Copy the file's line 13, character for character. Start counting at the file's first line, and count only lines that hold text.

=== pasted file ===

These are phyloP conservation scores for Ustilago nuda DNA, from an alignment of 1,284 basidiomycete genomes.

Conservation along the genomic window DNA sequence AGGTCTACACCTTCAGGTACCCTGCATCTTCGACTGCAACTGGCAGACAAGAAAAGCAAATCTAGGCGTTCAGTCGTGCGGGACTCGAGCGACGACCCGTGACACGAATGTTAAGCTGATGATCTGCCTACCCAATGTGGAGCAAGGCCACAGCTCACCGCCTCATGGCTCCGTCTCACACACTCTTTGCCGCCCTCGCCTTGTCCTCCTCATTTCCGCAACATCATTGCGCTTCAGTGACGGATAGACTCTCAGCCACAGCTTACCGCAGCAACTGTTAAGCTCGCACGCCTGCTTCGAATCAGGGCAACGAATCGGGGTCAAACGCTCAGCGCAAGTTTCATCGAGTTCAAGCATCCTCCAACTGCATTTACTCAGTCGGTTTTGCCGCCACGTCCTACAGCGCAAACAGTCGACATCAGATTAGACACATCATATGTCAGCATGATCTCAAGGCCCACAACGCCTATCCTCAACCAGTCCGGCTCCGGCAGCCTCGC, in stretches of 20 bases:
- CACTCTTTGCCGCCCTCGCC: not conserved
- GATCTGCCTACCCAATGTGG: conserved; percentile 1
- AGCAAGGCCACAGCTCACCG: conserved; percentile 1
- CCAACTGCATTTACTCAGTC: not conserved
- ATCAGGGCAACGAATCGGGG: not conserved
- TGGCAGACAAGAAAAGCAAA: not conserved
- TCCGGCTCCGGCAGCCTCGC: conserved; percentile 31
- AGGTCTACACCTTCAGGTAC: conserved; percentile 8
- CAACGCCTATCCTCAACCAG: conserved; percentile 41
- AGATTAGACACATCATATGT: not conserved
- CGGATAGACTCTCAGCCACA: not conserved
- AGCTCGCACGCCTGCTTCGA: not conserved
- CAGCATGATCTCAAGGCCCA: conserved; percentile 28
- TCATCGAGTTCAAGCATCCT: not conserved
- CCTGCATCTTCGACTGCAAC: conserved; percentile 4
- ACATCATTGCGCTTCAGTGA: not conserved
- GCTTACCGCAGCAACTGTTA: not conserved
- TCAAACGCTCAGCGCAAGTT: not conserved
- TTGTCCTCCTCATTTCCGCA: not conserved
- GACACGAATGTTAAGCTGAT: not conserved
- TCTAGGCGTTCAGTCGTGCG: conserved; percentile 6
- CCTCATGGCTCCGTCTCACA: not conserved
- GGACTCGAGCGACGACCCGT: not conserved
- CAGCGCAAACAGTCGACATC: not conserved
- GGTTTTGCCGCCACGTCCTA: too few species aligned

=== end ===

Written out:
- CGGATAGACTCTCAGCCACA: not conserved